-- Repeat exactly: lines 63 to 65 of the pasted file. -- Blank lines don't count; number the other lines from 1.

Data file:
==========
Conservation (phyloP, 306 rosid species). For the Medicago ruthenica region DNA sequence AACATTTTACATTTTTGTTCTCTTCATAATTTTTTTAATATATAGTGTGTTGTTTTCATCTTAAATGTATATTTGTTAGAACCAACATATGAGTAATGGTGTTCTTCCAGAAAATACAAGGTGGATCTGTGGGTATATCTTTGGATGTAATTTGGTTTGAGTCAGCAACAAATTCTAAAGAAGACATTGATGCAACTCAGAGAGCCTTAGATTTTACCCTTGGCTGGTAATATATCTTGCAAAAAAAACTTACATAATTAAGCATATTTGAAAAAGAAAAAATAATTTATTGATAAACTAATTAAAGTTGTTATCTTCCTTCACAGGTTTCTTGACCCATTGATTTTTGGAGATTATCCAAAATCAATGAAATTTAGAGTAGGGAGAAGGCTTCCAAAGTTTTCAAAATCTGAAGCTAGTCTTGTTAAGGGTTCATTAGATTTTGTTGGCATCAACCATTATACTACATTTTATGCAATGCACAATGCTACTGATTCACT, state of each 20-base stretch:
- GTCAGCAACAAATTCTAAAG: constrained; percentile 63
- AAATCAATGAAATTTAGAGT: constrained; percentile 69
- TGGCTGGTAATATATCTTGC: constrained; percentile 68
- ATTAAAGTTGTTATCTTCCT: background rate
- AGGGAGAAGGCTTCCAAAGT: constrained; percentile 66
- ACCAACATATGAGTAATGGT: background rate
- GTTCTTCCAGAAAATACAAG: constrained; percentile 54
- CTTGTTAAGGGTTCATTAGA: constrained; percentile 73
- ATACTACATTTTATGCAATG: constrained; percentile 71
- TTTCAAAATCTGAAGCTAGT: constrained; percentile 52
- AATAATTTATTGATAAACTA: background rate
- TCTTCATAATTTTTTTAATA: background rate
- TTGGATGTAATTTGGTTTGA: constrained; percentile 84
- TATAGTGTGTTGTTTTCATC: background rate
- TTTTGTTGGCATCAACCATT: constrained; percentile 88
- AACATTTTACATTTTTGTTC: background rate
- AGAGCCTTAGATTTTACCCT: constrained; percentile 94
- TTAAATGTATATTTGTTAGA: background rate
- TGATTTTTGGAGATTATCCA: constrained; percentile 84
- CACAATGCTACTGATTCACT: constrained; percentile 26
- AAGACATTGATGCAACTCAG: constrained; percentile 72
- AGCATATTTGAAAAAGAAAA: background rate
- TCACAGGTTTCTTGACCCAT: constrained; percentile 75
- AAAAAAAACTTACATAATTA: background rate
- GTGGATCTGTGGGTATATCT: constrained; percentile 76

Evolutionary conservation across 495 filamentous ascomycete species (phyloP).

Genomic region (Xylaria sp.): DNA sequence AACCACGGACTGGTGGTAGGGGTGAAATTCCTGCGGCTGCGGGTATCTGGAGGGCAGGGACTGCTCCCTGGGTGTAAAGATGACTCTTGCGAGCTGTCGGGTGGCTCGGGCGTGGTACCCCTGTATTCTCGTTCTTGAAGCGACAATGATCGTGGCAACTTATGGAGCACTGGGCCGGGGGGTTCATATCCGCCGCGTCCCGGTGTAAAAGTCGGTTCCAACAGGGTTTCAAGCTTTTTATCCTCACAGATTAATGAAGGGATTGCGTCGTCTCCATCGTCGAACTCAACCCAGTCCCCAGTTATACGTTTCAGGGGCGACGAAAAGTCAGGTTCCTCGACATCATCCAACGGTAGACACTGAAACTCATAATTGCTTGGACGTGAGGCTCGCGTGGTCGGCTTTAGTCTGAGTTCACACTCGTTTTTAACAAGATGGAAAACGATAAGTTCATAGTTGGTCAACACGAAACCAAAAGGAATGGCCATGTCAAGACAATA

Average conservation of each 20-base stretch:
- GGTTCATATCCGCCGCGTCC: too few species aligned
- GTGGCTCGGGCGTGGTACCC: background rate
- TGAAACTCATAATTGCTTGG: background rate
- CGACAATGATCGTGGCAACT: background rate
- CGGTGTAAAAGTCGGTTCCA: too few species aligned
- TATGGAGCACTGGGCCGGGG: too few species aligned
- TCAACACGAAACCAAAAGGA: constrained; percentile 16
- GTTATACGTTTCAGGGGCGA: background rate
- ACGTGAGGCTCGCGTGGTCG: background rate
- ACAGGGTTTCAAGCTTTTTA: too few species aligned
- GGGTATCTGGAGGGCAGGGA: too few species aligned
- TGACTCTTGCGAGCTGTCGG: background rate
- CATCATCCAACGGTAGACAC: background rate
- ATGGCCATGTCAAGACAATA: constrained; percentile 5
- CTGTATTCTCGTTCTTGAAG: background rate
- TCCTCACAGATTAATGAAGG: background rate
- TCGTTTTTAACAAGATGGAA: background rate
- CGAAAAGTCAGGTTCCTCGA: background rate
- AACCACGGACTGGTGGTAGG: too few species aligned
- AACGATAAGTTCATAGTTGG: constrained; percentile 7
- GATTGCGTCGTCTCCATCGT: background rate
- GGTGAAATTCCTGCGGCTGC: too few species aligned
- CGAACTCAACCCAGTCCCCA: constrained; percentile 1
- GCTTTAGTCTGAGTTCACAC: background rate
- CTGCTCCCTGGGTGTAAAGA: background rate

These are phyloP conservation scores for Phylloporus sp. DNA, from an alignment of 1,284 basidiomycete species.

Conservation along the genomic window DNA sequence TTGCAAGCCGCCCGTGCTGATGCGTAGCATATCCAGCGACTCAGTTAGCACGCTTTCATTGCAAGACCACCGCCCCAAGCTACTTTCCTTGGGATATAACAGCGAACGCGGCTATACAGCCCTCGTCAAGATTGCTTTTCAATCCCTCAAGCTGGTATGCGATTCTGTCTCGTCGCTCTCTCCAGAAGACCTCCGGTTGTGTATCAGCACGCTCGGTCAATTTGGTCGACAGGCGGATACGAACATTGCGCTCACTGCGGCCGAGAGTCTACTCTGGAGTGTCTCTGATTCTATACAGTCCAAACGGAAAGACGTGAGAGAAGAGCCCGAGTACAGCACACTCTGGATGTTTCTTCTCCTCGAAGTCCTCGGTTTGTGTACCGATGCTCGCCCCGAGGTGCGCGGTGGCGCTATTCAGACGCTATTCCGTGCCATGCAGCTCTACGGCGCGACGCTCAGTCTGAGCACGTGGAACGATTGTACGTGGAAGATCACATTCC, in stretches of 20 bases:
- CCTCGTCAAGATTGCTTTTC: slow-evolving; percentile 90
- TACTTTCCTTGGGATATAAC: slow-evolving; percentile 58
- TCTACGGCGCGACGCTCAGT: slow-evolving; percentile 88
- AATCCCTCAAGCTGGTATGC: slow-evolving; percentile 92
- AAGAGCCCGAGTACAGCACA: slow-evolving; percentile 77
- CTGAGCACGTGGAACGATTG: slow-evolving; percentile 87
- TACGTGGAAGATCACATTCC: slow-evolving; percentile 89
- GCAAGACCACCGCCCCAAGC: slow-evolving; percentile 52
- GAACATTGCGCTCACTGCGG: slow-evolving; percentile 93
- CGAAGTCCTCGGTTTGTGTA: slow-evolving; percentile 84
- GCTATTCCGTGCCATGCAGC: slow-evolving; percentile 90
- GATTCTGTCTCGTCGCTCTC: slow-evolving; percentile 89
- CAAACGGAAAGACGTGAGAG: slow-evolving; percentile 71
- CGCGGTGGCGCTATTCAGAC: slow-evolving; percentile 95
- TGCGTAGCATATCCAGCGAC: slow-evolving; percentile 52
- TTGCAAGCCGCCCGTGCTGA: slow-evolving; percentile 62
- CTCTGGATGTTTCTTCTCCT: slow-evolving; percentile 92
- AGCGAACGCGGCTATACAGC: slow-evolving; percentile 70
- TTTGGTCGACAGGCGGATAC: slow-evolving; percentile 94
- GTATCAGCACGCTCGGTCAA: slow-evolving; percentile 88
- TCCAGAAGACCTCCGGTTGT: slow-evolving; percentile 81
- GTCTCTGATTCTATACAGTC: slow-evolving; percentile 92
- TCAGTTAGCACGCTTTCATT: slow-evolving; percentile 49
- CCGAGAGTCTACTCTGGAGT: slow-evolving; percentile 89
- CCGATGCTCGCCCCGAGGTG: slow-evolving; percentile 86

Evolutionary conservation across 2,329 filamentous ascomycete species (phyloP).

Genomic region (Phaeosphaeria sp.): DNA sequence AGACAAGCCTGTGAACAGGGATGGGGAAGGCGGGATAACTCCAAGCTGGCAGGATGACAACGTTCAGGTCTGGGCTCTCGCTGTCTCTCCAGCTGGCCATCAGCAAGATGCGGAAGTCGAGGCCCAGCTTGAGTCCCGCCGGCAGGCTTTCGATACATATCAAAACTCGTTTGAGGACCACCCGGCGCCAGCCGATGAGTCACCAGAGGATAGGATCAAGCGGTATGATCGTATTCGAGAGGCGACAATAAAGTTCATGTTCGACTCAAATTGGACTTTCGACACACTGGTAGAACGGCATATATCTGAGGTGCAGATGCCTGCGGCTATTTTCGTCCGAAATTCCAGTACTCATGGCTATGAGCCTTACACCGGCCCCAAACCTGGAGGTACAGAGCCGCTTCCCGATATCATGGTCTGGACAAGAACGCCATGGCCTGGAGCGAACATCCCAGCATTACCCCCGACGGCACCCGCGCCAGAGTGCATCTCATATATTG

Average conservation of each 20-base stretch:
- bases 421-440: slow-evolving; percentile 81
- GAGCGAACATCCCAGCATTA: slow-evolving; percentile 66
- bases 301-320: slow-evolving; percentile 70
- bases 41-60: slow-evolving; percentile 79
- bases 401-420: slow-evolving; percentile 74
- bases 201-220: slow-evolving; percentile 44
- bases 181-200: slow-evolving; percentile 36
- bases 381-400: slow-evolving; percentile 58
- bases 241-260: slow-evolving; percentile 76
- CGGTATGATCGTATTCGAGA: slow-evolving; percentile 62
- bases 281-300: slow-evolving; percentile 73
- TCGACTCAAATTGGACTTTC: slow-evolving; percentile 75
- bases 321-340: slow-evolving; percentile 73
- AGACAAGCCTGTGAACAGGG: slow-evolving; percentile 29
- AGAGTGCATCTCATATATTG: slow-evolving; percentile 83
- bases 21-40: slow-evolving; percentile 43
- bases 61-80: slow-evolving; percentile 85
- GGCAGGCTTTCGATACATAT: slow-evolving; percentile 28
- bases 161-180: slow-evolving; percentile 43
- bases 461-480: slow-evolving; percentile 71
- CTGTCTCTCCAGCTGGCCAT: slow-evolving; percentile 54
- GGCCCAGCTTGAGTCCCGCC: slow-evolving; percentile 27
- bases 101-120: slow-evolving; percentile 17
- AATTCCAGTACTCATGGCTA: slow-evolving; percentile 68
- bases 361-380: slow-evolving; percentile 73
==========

- TACGTGGAAGATCACATTCC: slow-evolving; percentile 89
- GCAAGACCACCGCCCCAAGC: slow-evolving; percentile 52
- GAACATTGCGCTCACTGCGG: slow-evolving; percentile 93